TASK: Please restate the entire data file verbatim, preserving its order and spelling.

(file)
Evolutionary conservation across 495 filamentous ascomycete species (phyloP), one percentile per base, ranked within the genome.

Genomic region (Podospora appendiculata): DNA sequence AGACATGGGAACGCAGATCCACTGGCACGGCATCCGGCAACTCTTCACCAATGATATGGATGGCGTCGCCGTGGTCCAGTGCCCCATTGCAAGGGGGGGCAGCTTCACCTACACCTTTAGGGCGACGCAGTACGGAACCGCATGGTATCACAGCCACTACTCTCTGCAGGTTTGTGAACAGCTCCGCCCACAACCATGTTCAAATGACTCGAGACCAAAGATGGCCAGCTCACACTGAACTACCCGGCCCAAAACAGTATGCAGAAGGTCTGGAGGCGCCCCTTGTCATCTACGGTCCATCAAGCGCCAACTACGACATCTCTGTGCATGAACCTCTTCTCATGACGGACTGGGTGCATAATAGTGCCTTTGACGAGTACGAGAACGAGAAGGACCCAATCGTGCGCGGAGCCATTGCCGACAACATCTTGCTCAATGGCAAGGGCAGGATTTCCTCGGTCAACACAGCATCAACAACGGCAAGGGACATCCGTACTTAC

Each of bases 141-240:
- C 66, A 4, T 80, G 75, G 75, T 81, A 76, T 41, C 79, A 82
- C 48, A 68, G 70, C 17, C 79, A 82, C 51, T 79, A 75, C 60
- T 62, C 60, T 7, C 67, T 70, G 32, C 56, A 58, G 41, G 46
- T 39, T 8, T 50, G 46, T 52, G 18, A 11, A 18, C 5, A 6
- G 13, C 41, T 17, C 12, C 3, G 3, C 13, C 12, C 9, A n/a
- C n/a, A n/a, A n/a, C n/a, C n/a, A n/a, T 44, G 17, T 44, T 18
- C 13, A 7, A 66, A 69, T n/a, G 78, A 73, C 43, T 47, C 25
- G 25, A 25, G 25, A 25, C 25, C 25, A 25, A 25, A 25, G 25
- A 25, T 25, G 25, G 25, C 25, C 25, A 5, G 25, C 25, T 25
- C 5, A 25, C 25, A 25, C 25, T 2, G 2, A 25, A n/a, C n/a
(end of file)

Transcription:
Evolutionary conservation across 495 filamentous ascomycete species (phyloP), one percentile per base, ranked within the genome.

Genomic region (Podospora appendiculata): DNA sequence AGACATGGGAACGCAGATCCACTGGCACGGCATCCGGCAACTCTTCACCAATGATATGGATGGCGTCGCCGTGGTCCAGTGCCCCATTGCAAGGGGGGGCAGCTTCACCTACACCTTTAGGGCGACGCAGTACGGAACCGCATGGTATCACAGCCACTACTCTCTGCAGGTTTGTGAACAGCTCCGCCCACAACCATGTTCAAATGACTCGAGACCAAAGATGGCCAGCTCACACTGAACTACCCGGCCCAAAACAGTATGCAGAAGGTCTGGAGGCGCCCCTTGTCATCTACGGTCCATCAAGCGCCAACTACGACATCTCTGTGCATGAACCTCTTCTCATGACGGACTGGGTGCATAATAGTGCCTTTGACGAGTACGAGAACGAGAAGGACCCAATCGTGCGCGGAGCCATTGCCGACAACATCTTGCTCAATGGCAAGGGCAGGATTTCCTCGGTCAACACAGCATCAACAACGGCAAGGGACATCCGTACTTAC

Each of bases 141-240:
- C 66, A 4, T 80, G 75, G 75, T 81, A 76, T 41, C 79, A 82
- C 48, A 68, G 70, C 17, C 79, A 82, C 51, T 79, A 75, C 60
- T 62, C 60, T 7, C 67, T 70, G 32, C 56, A 58, G 41, G 46
- T 39, T 8, T 50, G 46, T 52, G 18, A 11, A 18, C 5, A 6
- G 13, C 41, T 17, C 12, C 3, G 3, C 13, C 12, C 9, A n/a
- C n/a, A n/a, A n/a, C n/a, C n/a, A n/a, T 44, G 17, T 44, T 18
- C 13, A 7, A 66, A 69, T n/a, G 78, A 73, C 43, T 47, C 25
- G 25, A 25, G 25, A 25, C 25, C 25, A 25, A 25, A 25, G 25
- A 25, T 25, G 25, G 25, C 25, C 25, A 5, G 25, C 25, T 25
- C 5, A 25, C 25, A 25, C 25, T 2, G 2, A 25, A n/a, C n/a